Excerpt from A Companion for the Queensland Student of Plant Life and Botany Abridged
Almond or some far inferior fruit the luscious Peach and Nectarine; and not only have the fruits, grains, and roots, under the dlrecting care of the cultivator, been greatly improved, but kinds have been obtained which produce their crap at difierent times of the year. Thus by planting various kinds one may gather from his garden the same kind of fruit through several months of the year. Amongst the indigenous plants are many which we may anticipate, at probably an early date, being taken in hand by the cultivator and made to produce some of the necessaries or luxuries of life. At the present it may be thought unnecessary to trouble ourselves with the work of obtaining fresh useful fruits, &c., considerin the vast number now in cultiva tion but we should bear in mind t at we might obtain strong healthy kinds which would be found more suitable to our variable climate. The subject is one that a teacher might at times point out to his pupils. He could point out that the grain of some of our grasses is little inferior to wheat; that some of the native Ipommas nearly equal their ally the sweet potato; that a large number of the indigenous fruits, even in their wild state, are used by the settler, and are undoubtedly wholesome and agreeable and that some are more or less closely allied to the highly prized fruits of cultivation. Attention might also be directed to the valuable or useful properties of some of our native plants. This the children themselves in some instances have observed, and put their knowledge to a practical use, for at times we find them gathering the leaves of the Red Ash (alphz'tonia excelsa) to use as soap to take from their hands the stains of ink.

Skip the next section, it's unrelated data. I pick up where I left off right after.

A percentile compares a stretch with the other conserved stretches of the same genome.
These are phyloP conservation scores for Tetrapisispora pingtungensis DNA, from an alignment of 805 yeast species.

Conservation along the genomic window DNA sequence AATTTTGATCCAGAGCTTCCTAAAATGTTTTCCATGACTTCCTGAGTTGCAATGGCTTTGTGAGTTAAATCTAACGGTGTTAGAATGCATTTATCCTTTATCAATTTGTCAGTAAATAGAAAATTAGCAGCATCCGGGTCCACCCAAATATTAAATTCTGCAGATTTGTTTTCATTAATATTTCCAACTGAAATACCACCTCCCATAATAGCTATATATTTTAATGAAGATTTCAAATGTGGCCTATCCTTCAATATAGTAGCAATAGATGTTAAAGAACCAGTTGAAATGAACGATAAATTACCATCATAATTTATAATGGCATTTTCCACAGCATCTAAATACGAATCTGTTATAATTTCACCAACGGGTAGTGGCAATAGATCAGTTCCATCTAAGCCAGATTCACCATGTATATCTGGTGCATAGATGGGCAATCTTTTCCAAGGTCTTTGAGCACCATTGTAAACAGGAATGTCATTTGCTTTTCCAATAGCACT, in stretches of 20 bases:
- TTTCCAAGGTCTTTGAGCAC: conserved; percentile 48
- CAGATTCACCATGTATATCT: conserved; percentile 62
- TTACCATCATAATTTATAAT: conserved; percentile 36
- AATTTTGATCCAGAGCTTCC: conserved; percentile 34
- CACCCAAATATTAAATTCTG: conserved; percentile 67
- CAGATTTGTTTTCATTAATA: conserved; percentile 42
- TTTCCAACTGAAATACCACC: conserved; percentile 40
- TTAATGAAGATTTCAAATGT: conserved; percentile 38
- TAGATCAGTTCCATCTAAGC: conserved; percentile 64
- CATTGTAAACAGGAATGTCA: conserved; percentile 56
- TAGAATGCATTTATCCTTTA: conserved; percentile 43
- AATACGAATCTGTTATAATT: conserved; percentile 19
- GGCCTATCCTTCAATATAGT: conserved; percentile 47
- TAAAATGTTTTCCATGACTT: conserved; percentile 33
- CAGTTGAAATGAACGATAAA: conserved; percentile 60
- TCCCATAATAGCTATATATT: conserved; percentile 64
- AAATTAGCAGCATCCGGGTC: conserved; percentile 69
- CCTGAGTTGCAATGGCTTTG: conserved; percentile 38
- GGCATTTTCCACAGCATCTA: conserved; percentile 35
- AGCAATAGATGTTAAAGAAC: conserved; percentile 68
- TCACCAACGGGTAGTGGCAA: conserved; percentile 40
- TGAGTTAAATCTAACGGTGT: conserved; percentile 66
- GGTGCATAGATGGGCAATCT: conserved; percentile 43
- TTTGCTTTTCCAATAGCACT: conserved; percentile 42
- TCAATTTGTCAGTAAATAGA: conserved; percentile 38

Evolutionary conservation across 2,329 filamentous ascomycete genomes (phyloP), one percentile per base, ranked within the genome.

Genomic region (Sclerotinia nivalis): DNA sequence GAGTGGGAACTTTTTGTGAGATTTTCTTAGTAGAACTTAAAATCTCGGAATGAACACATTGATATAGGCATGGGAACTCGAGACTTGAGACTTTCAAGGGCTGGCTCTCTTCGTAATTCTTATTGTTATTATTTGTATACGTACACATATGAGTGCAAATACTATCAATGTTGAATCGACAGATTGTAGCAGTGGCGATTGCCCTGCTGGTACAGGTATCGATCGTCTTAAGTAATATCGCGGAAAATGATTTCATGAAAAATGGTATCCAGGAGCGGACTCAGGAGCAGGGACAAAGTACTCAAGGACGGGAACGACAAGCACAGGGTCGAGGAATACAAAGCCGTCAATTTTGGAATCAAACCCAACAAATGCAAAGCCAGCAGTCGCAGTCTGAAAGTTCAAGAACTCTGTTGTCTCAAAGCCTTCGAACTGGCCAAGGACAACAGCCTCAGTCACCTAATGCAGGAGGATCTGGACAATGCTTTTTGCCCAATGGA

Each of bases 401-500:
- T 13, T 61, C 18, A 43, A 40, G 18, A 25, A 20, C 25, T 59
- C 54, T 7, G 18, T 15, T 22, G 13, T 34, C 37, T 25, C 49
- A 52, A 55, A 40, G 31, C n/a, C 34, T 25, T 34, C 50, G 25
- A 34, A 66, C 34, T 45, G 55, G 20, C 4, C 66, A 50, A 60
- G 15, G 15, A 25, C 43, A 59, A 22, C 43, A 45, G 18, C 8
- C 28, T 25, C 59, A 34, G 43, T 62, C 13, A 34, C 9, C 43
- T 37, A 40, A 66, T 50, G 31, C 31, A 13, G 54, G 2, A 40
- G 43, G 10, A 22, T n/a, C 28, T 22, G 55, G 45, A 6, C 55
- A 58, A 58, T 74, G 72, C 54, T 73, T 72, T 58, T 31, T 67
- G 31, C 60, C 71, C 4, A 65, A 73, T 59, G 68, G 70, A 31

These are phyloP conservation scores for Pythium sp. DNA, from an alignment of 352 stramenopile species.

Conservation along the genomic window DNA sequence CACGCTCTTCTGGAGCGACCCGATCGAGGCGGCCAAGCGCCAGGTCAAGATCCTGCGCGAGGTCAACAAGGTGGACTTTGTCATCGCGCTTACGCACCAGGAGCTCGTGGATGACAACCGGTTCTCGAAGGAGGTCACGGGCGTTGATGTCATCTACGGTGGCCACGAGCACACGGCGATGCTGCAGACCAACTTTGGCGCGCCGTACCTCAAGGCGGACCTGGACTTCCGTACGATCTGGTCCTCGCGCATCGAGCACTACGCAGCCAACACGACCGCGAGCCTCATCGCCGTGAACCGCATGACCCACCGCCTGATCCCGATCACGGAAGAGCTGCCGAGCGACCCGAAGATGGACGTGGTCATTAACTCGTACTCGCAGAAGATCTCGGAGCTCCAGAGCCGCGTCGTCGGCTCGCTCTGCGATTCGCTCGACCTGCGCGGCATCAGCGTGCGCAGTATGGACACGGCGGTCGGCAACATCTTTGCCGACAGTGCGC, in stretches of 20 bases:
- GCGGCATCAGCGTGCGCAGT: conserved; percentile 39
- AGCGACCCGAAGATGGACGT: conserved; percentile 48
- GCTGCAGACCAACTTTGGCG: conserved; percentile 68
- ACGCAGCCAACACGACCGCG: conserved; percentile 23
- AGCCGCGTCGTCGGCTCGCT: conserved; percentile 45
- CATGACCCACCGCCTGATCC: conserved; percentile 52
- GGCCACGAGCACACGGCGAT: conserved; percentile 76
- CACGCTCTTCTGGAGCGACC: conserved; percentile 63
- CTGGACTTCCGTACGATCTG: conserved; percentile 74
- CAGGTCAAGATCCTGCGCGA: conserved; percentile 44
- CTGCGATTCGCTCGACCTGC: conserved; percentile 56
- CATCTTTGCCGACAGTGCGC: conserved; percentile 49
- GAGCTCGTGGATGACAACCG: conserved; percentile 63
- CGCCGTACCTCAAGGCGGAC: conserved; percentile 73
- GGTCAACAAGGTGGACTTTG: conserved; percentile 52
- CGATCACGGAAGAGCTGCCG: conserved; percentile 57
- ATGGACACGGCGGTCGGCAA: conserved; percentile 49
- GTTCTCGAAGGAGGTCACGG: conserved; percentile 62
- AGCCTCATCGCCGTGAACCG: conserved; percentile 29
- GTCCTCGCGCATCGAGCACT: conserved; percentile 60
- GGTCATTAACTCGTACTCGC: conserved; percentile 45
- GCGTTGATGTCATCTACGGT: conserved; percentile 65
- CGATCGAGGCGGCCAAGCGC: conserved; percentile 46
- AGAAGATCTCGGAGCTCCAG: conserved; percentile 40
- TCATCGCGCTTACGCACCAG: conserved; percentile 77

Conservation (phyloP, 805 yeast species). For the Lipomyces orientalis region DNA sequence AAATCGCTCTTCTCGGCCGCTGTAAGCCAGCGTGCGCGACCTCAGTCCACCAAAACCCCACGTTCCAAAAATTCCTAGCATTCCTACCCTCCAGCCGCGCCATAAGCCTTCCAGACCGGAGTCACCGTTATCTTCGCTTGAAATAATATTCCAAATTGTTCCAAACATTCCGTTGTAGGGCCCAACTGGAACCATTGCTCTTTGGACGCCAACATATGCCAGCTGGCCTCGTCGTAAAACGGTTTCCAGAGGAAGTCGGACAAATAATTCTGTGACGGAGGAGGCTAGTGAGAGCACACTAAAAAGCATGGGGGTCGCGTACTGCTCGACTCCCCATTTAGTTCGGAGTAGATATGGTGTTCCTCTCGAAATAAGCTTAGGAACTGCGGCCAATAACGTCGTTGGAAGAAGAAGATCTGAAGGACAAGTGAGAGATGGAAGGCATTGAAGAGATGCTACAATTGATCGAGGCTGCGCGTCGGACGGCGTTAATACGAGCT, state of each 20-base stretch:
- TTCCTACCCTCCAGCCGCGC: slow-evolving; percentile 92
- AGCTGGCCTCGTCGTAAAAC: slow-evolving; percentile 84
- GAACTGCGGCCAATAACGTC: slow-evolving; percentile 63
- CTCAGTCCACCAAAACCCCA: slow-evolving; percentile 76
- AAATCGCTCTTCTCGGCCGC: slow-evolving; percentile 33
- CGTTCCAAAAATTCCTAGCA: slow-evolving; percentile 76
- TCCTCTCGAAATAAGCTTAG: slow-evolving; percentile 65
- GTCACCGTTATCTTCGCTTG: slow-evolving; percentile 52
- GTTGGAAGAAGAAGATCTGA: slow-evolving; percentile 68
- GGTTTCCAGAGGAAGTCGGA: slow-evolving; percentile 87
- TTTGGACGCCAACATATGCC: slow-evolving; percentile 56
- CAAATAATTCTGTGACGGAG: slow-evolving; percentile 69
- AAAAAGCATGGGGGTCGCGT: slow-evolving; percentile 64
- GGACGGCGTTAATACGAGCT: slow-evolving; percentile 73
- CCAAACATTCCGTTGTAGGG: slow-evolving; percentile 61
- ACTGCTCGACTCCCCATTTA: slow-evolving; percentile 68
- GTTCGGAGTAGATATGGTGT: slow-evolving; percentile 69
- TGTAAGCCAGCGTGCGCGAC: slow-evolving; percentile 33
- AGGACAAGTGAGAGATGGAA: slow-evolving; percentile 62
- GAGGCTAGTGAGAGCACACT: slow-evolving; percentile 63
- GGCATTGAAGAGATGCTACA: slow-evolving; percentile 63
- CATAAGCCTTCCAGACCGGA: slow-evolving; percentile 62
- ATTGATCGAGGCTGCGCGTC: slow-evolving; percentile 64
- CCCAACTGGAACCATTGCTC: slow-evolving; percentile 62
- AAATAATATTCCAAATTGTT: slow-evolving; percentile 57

Seeing, then, how useful and necessary plants are to our well being, surely it will be allowed that some little knowledge of this most important branch of natural history should he possessed by all. They are probably the first natural objects which delight our children; so one might easily imagine that little labour would be required to induce the young to take a further interest and to acquire some little'know ledge of their names and the characteristics which distinguish species from species, genus from genus, order from order, and class from class. Teachers must not fancy for a moment that I am advocating that some additional subject be taught, for really too many things are attempted already. I am not asking for Botany to be added to the long list ofxsubjects now taught. I am rather asking, particularly the country teachers, to look around them upon the wonders of the Vegetable Kingdom, to make themselves conversant with the plant life of their district, so that when the scholars bring ﬂower or fruiting shoots of the plants to the school they may be able to give some information regarding the same in a casual way, which may have the qffiect of awakening in the young mind a desire to know more of plant 1' e.
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